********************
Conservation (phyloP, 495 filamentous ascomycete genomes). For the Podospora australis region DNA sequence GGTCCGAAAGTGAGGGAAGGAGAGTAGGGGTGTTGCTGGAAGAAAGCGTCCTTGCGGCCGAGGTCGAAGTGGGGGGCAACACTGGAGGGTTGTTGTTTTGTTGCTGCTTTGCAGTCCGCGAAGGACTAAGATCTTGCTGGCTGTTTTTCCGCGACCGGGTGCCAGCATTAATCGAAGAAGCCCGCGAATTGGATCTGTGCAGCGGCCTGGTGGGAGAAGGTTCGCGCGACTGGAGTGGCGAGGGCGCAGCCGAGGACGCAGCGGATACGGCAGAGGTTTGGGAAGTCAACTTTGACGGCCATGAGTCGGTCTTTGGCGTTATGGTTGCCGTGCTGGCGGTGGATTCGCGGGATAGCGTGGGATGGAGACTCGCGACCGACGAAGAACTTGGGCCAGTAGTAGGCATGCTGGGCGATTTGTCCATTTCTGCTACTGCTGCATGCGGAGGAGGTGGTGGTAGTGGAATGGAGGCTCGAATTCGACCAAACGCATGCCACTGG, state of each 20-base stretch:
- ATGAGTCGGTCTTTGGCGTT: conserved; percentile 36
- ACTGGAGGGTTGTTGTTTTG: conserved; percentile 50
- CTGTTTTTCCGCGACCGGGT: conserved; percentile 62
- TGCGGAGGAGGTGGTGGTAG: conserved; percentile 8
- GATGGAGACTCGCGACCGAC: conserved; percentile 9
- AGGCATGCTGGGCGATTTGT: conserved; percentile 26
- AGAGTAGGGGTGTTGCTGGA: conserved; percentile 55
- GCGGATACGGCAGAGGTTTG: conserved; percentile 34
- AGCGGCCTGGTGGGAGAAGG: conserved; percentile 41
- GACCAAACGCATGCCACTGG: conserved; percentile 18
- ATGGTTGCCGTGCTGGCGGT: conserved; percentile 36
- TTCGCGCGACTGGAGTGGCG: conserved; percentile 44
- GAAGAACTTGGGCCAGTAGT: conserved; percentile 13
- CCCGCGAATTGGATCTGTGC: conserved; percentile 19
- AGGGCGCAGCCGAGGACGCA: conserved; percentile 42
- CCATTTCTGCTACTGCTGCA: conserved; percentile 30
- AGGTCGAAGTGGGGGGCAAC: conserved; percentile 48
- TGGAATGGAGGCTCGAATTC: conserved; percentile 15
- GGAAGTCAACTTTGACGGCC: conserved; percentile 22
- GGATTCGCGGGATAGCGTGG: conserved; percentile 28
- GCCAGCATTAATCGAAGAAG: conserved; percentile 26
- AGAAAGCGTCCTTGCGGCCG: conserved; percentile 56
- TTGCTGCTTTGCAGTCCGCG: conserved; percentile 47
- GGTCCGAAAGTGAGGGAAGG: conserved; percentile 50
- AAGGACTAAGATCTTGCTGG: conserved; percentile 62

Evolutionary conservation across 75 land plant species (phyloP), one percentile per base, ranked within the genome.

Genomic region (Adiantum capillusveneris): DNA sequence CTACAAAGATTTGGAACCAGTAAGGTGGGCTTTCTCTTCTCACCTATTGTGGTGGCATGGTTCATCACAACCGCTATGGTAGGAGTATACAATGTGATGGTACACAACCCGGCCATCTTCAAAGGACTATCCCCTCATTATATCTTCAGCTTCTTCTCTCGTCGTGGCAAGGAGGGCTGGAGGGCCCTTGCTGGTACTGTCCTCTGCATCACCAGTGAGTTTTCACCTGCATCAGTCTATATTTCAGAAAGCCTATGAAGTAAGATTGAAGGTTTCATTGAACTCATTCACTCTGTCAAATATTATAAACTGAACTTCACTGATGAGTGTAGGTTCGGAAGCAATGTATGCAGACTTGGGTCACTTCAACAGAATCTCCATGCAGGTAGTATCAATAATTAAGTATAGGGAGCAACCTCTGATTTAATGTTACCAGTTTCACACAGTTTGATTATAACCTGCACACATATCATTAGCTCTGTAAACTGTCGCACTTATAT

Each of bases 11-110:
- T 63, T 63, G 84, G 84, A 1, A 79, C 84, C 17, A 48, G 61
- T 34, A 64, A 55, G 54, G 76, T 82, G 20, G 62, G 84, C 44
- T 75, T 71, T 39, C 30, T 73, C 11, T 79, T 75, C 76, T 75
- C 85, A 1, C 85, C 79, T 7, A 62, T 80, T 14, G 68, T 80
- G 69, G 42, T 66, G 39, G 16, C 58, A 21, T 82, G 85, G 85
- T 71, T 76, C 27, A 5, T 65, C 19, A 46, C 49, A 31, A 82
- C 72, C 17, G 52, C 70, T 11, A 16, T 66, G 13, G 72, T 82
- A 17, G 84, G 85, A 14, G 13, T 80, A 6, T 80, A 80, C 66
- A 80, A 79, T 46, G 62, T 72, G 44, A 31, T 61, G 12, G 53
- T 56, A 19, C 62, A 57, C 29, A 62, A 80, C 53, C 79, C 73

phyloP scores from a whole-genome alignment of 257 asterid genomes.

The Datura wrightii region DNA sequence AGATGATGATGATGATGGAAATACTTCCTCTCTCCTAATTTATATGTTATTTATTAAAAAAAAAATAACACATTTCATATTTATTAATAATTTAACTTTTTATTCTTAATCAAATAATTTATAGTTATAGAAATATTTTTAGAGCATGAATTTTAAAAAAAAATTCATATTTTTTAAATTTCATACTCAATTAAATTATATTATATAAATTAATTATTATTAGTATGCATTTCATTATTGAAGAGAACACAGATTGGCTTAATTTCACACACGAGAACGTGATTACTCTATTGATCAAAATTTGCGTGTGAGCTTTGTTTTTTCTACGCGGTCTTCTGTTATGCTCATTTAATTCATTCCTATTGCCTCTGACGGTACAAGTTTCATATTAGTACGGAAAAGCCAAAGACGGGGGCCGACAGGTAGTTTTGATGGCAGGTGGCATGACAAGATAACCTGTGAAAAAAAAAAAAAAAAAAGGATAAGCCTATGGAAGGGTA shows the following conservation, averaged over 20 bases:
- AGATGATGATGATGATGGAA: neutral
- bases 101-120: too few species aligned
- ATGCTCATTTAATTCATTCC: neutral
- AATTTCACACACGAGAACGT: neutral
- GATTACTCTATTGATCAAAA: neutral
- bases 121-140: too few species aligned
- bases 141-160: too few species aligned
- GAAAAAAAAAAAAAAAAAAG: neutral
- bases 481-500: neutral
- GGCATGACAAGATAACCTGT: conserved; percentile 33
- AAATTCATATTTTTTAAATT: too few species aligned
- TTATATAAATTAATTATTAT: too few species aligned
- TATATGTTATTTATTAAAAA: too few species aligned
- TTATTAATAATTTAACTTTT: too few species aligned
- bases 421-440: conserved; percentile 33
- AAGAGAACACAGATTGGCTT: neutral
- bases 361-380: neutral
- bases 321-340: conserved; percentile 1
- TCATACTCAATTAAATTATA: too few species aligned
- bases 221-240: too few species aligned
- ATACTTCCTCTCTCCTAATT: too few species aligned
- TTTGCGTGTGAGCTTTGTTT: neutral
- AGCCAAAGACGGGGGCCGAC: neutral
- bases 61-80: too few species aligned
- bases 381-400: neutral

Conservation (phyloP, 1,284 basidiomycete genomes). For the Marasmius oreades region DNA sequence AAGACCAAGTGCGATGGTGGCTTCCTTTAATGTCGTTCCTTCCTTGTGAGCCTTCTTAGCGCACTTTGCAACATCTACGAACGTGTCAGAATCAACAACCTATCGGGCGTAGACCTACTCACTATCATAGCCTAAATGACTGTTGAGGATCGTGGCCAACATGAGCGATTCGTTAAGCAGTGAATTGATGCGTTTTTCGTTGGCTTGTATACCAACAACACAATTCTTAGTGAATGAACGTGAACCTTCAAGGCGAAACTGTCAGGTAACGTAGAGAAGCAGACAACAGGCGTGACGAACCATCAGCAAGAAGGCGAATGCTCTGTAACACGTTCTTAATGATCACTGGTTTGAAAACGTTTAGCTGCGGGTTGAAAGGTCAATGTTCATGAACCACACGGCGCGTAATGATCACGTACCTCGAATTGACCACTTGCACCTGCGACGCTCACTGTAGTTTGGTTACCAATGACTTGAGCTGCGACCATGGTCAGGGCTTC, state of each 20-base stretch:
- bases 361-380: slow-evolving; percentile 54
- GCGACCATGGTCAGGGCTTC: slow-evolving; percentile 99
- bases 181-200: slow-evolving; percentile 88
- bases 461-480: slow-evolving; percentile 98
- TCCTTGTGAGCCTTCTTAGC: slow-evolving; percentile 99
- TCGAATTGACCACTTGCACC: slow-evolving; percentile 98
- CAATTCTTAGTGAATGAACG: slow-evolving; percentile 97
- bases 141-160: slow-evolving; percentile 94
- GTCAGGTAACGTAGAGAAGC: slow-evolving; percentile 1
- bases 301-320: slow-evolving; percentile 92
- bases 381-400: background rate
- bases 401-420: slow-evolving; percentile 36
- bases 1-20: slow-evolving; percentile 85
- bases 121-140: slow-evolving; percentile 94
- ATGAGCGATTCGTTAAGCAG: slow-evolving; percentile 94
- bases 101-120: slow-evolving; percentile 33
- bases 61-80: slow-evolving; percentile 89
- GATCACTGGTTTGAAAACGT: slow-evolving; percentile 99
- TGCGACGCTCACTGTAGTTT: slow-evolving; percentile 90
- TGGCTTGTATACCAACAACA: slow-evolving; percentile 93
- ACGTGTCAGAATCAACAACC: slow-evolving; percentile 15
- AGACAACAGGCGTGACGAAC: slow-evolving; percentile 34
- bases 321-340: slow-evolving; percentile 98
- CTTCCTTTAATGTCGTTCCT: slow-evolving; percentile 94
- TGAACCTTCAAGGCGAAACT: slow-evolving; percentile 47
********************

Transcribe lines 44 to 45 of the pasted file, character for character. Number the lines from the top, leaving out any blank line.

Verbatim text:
- ATGCTCATTTAATTCATTCC: neutral
- AATTTCACACACGAGAACGT: neutral